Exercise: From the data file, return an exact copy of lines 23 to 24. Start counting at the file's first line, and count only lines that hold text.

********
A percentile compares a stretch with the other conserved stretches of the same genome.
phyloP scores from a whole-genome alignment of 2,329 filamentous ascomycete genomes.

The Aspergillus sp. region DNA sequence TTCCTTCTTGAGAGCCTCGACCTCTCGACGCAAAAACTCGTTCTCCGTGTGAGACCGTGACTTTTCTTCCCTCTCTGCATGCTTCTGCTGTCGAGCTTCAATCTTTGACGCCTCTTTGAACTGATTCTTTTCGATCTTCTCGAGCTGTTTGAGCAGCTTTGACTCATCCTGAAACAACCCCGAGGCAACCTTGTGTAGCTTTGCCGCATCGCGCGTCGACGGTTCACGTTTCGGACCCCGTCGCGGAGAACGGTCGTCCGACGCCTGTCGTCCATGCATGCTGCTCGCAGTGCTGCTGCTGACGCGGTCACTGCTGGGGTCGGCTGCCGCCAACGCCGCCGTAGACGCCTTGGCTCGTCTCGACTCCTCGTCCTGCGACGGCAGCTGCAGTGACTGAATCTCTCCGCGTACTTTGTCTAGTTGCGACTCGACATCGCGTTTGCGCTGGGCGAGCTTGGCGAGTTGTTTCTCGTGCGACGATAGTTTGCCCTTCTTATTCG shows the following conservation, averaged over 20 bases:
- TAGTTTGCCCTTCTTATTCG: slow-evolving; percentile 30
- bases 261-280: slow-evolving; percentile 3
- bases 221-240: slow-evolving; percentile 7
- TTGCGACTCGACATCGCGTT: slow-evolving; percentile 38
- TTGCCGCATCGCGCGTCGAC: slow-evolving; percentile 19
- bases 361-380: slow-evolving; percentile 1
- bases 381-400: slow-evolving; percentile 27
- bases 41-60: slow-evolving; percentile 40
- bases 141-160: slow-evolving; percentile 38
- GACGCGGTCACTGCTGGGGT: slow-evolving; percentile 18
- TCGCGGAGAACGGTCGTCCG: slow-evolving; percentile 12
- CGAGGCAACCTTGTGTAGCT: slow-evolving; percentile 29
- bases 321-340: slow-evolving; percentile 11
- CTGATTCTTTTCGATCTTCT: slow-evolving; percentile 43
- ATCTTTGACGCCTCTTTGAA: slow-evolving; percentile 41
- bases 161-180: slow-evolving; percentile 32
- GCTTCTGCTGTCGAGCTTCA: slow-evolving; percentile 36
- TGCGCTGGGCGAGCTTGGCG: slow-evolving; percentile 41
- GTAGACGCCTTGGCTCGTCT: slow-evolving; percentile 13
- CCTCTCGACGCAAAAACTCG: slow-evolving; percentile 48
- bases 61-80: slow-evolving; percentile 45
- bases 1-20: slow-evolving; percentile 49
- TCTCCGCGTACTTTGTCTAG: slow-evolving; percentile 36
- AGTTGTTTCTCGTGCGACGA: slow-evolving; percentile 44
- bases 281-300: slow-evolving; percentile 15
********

- CCTCTCGACGCAAAAACTCG: slow-evolving; percentile 48
- bases 61-80: slow-evolving; percentile 45